I was at Voltage HQ this week for a sales meeting. Even though we took Katie to Anaheim (Disneyland!) at least as often as to San Francisco, being out there made me think of her even more than usual, because she so loved the Bay Area.
And that’s also where I first encountered homosexuality, which also makes me
think of Katie, with her staunchly libertarian (in the “a person who believes
in the doctrine of free will” sense, not the political party) passion for
The progress toward universal acceptance of homosexuality (modulo the
Russians!) is something she would have been thrilled about. This week we’re hearing
about a college football player, Michael Sam, who’s openly
gay and will almost certainly be drafted by the NFL, breaching one of the last homophobic
strongholds. I caught a radio discussion the other day in which someone pointed
out that his college team has known he was gay for months, kept it a secret,
and were fiercely protective of him and his privacy—and that this should
basically shut down any BS about how a team [deep, serious voice] “cannot
possibly survive” with a gay player.
This change in public attitudes seems to me to be as dramatic as the race
rights advances were in the 1960s. I mostly grew up in a small town in Ontario,
where there “were no homosexuals”—of course there were, but they were
deeply closeted. You had to go to a much larger town to find people who were
open about their sexuality; “fag” was a common epithet, probably worthy of a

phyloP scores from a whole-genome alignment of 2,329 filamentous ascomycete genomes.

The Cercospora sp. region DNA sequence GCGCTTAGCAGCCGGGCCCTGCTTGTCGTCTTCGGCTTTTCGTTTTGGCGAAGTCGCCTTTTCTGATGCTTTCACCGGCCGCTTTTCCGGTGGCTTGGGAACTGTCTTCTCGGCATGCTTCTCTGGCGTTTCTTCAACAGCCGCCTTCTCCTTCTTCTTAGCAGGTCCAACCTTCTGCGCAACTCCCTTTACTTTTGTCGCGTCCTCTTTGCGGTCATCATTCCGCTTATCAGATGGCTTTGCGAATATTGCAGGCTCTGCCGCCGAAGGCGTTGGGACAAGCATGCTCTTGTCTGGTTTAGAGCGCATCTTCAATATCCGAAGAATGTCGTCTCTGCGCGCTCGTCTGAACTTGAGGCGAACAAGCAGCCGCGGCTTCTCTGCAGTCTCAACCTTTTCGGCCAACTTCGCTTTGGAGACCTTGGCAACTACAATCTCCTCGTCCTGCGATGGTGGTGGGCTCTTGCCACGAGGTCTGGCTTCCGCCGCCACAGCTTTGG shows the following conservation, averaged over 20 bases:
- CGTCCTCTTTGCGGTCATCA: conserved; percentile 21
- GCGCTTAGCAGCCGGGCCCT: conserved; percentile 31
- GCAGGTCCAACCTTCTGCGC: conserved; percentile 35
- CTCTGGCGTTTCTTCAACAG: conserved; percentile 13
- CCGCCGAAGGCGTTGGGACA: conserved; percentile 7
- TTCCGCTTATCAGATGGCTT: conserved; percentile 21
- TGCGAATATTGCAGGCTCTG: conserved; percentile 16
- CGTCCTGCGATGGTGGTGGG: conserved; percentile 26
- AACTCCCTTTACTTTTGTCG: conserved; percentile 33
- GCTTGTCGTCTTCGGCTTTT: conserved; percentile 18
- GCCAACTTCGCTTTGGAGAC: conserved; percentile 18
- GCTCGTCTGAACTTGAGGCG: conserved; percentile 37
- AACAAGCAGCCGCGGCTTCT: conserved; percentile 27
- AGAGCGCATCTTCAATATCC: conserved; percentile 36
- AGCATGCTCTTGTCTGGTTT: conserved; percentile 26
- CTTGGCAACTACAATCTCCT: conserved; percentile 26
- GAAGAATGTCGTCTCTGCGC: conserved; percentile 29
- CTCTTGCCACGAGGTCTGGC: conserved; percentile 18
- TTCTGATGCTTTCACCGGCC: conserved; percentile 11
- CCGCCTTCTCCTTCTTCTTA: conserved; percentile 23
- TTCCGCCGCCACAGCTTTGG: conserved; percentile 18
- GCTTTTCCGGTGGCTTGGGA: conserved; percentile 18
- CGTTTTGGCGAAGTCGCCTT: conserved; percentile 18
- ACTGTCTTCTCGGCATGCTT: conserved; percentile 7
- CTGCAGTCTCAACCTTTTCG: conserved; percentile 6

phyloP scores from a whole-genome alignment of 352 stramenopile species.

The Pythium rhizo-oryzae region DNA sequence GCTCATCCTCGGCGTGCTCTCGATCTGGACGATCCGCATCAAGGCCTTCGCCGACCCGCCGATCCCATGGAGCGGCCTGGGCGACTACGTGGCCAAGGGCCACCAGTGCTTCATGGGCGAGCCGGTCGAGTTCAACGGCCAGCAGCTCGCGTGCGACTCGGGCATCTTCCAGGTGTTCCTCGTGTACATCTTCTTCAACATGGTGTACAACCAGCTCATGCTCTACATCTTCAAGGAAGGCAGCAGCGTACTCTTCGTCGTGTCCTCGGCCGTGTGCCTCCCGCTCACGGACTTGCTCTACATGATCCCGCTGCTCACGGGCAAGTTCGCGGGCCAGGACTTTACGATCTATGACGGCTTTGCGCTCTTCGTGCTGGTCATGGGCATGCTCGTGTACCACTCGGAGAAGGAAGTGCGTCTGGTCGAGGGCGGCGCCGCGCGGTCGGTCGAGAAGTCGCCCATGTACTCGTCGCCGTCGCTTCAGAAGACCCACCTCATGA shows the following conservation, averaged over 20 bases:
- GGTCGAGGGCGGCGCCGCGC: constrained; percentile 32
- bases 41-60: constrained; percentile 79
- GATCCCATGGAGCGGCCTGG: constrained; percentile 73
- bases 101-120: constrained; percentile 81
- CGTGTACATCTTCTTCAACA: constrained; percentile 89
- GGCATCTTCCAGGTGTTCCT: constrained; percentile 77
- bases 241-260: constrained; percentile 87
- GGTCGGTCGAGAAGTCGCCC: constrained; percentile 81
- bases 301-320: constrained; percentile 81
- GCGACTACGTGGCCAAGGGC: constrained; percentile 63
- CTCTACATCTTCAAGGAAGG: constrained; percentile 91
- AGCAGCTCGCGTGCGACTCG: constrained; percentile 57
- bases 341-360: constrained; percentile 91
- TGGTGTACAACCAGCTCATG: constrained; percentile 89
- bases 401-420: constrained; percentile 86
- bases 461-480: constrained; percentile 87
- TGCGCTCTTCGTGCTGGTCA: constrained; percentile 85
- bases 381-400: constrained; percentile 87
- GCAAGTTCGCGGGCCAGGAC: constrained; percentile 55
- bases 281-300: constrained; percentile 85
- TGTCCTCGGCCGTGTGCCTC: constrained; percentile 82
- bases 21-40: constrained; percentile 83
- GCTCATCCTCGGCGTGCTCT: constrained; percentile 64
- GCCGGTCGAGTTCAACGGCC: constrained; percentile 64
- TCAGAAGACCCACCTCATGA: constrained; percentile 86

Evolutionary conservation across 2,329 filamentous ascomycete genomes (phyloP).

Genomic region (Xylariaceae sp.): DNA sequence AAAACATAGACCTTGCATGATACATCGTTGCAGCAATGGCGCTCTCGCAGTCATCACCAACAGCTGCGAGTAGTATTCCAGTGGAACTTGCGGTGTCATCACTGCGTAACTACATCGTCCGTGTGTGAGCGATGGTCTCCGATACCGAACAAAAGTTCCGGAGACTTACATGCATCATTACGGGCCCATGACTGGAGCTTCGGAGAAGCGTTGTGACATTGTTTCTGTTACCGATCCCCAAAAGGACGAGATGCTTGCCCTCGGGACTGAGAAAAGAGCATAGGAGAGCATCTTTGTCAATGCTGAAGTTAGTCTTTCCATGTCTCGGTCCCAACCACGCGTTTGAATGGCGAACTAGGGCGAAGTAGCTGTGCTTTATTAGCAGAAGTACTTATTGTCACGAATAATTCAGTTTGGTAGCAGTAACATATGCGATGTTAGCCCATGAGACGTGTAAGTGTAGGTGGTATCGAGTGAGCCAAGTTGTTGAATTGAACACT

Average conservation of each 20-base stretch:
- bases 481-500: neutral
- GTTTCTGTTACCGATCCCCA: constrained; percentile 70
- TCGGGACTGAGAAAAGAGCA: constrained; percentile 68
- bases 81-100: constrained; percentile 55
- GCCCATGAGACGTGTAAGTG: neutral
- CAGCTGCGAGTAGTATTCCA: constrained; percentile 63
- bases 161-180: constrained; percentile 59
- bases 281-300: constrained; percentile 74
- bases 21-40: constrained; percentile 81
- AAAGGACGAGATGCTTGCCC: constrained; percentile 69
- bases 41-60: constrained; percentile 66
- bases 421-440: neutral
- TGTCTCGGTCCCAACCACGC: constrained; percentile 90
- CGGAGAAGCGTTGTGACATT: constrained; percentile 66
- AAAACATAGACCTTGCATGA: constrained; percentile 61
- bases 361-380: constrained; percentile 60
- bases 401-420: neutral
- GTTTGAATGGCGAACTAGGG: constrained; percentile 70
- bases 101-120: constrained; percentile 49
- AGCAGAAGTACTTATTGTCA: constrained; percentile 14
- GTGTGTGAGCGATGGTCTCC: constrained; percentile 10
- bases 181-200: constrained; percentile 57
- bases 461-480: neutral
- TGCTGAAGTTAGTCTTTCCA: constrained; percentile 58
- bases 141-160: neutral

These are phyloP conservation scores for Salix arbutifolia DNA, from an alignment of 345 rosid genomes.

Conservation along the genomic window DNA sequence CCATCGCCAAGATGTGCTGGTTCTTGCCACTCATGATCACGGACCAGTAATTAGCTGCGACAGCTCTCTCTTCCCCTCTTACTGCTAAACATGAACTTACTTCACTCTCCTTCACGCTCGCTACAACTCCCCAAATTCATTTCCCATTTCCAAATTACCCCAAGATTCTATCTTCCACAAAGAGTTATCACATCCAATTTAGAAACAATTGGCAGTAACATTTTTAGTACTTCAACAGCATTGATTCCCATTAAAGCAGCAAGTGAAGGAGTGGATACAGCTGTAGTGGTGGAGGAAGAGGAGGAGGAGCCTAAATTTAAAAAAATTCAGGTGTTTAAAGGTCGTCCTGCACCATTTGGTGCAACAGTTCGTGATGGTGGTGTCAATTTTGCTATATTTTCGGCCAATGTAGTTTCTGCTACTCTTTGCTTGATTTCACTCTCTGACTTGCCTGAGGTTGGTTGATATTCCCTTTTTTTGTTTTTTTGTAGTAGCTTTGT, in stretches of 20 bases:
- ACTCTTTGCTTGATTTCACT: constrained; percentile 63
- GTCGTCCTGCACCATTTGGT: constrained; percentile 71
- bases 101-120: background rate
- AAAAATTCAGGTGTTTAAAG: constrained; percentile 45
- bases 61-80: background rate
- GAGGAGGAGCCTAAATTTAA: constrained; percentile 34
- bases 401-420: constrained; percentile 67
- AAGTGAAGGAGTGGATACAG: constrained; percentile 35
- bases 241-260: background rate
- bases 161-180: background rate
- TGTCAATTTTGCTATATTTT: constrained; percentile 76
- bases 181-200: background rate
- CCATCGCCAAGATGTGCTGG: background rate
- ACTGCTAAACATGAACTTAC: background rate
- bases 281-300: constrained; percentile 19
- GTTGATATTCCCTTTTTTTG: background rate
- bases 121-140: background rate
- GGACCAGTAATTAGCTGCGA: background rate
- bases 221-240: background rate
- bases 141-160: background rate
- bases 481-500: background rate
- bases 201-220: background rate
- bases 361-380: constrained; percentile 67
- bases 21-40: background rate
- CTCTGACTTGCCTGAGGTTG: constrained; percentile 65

fistfight (unless the other guy was much bigger). And I expect this was pretty
typical for the era.
In 1976, when I was in high school, my dad was on sabbatical at Stanford. At
some point during that year, my parents were invited to a party in San
Francisco, and my sister and I went with them. A bunch of us spent time at that
party playing a computer trivia game (connected via dialup to a computer all
the way across the Bay, in Berkeley—hot stuff!), and I wound up driving the
keyboard, because I could touch-type.
On the way home that evening, I commented to my sister that some of those
folks really knew their trivia. “Yeah”, she responded, “especially that one gay
guy”. My reaction was, “Gay guy?!”—and then I realized which fellow she was
referring to, and had an epiphany: it
didn’t matter. All the biased negative BS I’d heard couldn’t matter, if I’d
spent an hour or two with this fellow poking me in the arm as he shouted out
answers. I mean, he was touching me! and nothing bad happened!!!
This epiphany has obviously stuck with me for over 35 years, and I honestly
believe that the war is over. Less than fifty years after Stonewall, that’s decent
progress, though of course not fast enough for those who have suffered in the
meantime. One can only hope that in far less than three decades, this all seems
like crazy, ancient, outmoded thinking. And Katie’s generation seems determined
to make that happen.
Speaking of the Russians, check this out—Canada’s
response to the anti-gay stance at the Olympics!